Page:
Though Erving led the ABA in scoring in three of his first five seasons as a professional, and averaged 22.8 points, 7.1 rebounds, and 4 assists per game in nine seasons with the 76ers, Erving is best known for making the term (and practice of) “slam dunk” into the common lexicon.
17. Elgin Baylor
When Washington, D.C-native Elgin Baylor was playing in the NBA, most of our parents were still young children, and we barely had enough televisions around the country.
And that’s why Baylor gets mentioned on this list — because he revolutionized basketball, bringing it out of the the stodgy, starchy “dump it into the low block for the big man” game, bringing in the element of a true sweet-shooting and slick-passing swingman.
When basketball was still played on the floor, Baylor brought the idea that it could also be played in the air. Between the late 1950’s through the late 1960’s, Baylor was both one of the game’s most dominating and most entertaining players.
16. John Havlicek
If you’re someone who values NBA Championship rings as an integral part of the “best player” equation, then you have to include John Havlicek in this list. The Boston Celtics’ legend won eight NBA titles, trailing only teammates Bill Russell and Sam Jones.
“Hondo” (as he was known) was named to 13-straight All-Star games between 1966–1978, and eight-straight All-NBA Defensive Team (first or second team) ever year between 1969 to 1976. It was that versatility that led Russell, his longtime teammate, to declare “[Havlicek] is the best all-around player I ever saw.”
15. Kevin Durant
A man who was blessed by the basketball gods with the height of an NBA center, limbs that go on for days, the offensive versatility of a Swiss-Army Knife, and a love for basketball that’s as pure as the first snowfall, Kevin Durant seemed destined for stardom since becoming the second pick of the 2007 NBA Draft.
Between 2009 and 2012, Durant led the NBA in scoring three consecutive seasons, averaging 28.7 points, 7.4 rebounds, and 3 assists per game over that span.
Two seasons later, Durant averaged a league-high 32 points per game, along with 7.4 rebounds and 5.5 assists, earning him his first NBA MVP. And, of course, as virtually every NBA fan is aware of, Durant added two NBA titles to his resume after signing with the Golden State Warriors in the summer of 2016.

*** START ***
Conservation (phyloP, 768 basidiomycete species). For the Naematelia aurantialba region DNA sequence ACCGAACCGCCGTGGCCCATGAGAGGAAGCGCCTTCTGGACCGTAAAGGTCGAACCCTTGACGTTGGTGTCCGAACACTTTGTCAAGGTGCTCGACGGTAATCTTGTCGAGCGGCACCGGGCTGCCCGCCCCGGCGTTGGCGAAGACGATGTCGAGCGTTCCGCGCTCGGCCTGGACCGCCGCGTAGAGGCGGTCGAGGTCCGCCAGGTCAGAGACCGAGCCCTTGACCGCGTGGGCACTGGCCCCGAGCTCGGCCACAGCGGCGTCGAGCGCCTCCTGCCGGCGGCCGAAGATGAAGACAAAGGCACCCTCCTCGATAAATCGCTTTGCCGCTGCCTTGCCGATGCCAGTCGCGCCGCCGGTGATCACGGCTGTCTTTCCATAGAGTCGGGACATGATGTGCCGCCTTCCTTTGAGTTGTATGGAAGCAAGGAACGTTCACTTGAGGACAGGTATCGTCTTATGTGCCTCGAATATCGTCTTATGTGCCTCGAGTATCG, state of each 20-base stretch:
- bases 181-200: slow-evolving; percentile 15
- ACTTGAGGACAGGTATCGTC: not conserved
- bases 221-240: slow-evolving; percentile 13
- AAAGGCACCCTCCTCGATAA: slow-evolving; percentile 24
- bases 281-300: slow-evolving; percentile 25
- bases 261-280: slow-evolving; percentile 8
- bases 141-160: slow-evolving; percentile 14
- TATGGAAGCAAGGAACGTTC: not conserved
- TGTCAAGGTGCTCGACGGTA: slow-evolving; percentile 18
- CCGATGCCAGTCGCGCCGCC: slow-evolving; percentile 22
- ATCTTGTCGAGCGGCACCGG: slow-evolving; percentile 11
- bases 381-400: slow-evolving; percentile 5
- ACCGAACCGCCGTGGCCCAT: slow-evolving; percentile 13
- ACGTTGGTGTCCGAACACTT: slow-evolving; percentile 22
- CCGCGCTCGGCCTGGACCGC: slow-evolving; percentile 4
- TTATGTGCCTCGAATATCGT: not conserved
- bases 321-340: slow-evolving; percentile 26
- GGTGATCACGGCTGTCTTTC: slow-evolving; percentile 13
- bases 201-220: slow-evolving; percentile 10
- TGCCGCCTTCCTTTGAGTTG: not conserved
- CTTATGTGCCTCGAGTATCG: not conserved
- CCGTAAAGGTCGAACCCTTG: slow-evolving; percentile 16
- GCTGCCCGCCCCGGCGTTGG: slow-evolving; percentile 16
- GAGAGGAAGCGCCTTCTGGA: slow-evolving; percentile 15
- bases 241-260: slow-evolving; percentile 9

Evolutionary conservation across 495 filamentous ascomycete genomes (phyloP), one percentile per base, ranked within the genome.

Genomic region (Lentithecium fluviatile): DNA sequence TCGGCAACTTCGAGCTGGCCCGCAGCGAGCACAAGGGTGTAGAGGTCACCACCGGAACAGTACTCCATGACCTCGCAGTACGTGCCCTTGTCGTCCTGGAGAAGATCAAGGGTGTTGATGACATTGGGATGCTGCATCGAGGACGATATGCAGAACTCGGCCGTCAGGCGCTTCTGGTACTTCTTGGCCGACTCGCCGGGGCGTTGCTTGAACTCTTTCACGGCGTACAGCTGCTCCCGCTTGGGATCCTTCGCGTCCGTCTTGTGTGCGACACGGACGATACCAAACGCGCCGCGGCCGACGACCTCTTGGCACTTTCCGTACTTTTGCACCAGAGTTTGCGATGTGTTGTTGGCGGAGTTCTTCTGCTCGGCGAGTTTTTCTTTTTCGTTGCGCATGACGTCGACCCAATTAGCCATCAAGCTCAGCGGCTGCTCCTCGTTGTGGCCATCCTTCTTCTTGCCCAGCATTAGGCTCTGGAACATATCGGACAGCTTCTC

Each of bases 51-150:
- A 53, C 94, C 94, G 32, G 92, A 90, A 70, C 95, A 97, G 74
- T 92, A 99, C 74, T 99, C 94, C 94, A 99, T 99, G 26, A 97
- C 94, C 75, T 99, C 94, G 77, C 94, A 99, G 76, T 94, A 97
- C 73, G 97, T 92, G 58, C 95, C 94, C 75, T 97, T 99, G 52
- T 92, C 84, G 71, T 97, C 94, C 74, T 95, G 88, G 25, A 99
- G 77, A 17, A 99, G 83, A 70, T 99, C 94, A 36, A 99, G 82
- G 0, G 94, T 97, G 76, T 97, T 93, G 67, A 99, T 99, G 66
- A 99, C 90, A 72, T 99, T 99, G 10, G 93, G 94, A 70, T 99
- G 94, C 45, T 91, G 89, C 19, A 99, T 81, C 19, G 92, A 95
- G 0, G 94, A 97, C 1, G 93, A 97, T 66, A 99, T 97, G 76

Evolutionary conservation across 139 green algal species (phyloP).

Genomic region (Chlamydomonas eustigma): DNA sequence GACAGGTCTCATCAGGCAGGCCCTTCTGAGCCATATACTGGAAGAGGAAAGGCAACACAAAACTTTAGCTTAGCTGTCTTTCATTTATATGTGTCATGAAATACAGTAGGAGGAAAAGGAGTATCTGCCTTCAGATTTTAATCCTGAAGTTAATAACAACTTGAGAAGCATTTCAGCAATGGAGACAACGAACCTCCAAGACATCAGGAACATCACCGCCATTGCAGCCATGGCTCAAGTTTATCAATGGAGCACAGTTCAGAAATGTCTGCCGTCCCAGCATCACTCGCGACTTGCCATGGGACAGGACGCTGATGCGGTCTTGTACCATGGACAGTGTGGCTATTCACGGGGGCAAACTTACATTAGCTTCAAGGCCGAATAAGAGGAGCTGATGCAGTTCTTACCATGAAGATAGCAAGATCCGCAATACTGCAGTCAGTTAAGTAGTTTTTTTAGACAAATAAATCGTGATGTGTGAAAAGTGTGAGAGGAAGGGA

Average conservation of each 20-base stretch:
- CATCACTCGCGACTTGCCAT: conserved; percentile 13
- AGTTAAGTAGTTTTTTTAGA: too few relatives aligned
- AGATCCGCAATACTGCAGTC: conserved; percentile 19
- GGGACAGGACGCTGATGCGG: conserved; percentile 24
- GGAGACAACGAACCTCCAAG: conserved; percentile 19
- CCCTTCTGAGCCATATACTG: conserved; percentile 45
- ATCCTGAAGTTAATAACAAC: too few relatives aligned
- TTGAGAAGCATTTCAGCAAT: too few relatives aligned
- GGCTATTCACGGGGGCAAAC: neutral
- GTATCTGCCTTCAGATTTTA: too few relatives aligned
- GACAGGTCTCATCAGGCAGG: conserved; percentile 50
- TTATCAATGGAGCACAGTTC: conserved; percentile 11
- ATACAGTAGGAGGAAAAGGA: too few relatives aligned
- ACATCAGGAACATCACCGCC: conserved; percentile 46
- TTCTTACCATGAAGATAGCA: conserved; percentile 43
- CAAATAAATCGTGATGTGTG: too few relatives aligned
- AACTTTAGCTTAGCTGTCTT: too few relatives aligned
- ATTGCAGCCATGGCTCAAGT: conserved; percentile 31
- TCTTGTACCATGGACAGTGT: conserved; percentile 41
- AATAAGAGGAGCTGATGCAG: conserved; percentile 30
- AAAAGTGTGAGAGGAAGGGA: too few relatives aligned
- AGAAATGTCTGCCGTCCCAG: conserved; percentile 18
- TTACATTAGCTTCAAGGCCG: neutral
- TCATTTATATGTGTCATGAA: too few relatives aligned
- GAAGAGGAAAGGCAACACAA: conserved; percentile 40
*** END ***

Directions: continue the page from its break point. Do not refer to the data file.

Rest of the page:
14. Moses Malone
The man who made “Fo’-Fo’-Fo'” a recognized part of the sports lexicon, Moses Malone was one of the first players in NBA history to jump straight to the professional level out of high school. Malone blossomed after being traded to the Houston Rockets, winning the NBA MVP award in 1979 and 1982.
And after Houston decided they did not want to meet Malone’s contract demands at the end of the 1982 season, they traded him to the Philadelphia 76ers, where Malone would go on to win another MVP award and help the 76ers win their last NBA Championship to date. During his prime, between 1979 and 1985, Malone averaged 25.9 points, 14.8 rebounds, and 1.6 blocks per game.
13. Shaquille O’Neal
If Shaquille O’Neal truly possessed a basketball “killer instinct,” or truly cared about keeping himself in shape during the offseason (instead of playing himself into shape during the season and in time for the playoffs), there’s no question he would’ve been higher on this list. From the mid-1990’s through the mid-2000’s, O’Neal was basically a basketball cheat code on the court, and a complete cultural phenomenon off of it.
He was the centerpiece of one of the greatest “ended before it started” dynasties with the Orlando Magic in the mid-1990’s, and the backbone of the Los Angeles Lakers’ dynasty that won three NBA championships and went to four straight Finals in the 2000’s. To this day, O’Neal ranks 8th all-time in points scored, 6th in field goals, 15th in rebounds, and 8th in blocks.
12. Hakeem Olajuwon
While Hakeem Olajuwon cemented his status as one of the greatest centers, if not greatest basketball players of all time after winning back-to-back NBA Championships in the mid-1990’s with the Houston Rockets, the truth was that he was already that dominant a player for a long time prior.
Along with his two NBA Finals MVP’s and 12 All-Star game selections, Olajuwon was named to the All-NBA team 10 times, and the All-NBA Defensive team nine times. Unsurprisingly, Olajuwon leads the Rockets all time in blocks and steals, along with points and rebounds of course, and he was a true ambassador for the game.
11. Oscar Robertson
Why did everyone lose their minds over Russell Westbrook averaging a triple-double by the end of the 2016-2017 NBA season? Because he was the first player to do so since Oscar Robertson. Back in 1962, Robertson became the first player in NBA history to average a triple-double for a season, averaging 30.8 points, 12.5 rebounds, and a league-high 11.4 assists per game, despite playing in only his second season in the NBA.
Robertson flirted with the near triple double again in both 1964 and 1965, especially after finishing with averages of a career-high 31.4 points, 12 rebounds, and 9.9 rebounds per game. In 1971, Robertson was named the league’s MVP after pairing with Lew Alcindor to win the NBA title by sweeping the Baltimore Bullets 4–0.
10. Jerry West
As one of the progenitors of basketball’s greatest rivalry, Boston Celtics’ basketball czar Red Auerbach hated everything about the Los Angeles Lakers and everything to do with that team. But even Auerbach himself once said of the man emblazoned on the NBA’s logo: “What people don’t realize is that Jerry West is one of the greatest defensive guards ever. My only regret is that I never had a chance to coach him.”
Of course, West was much more than simply a defensive dynamo; after all, he holds the record for the most highest points per game average in a playoff series (minimum five games) with 46.3. And after playing in nine NBA Finals, he’s the only player in NBA history to be named Finals MVP despite being on the losing team (1969).
9. Kobe Bryant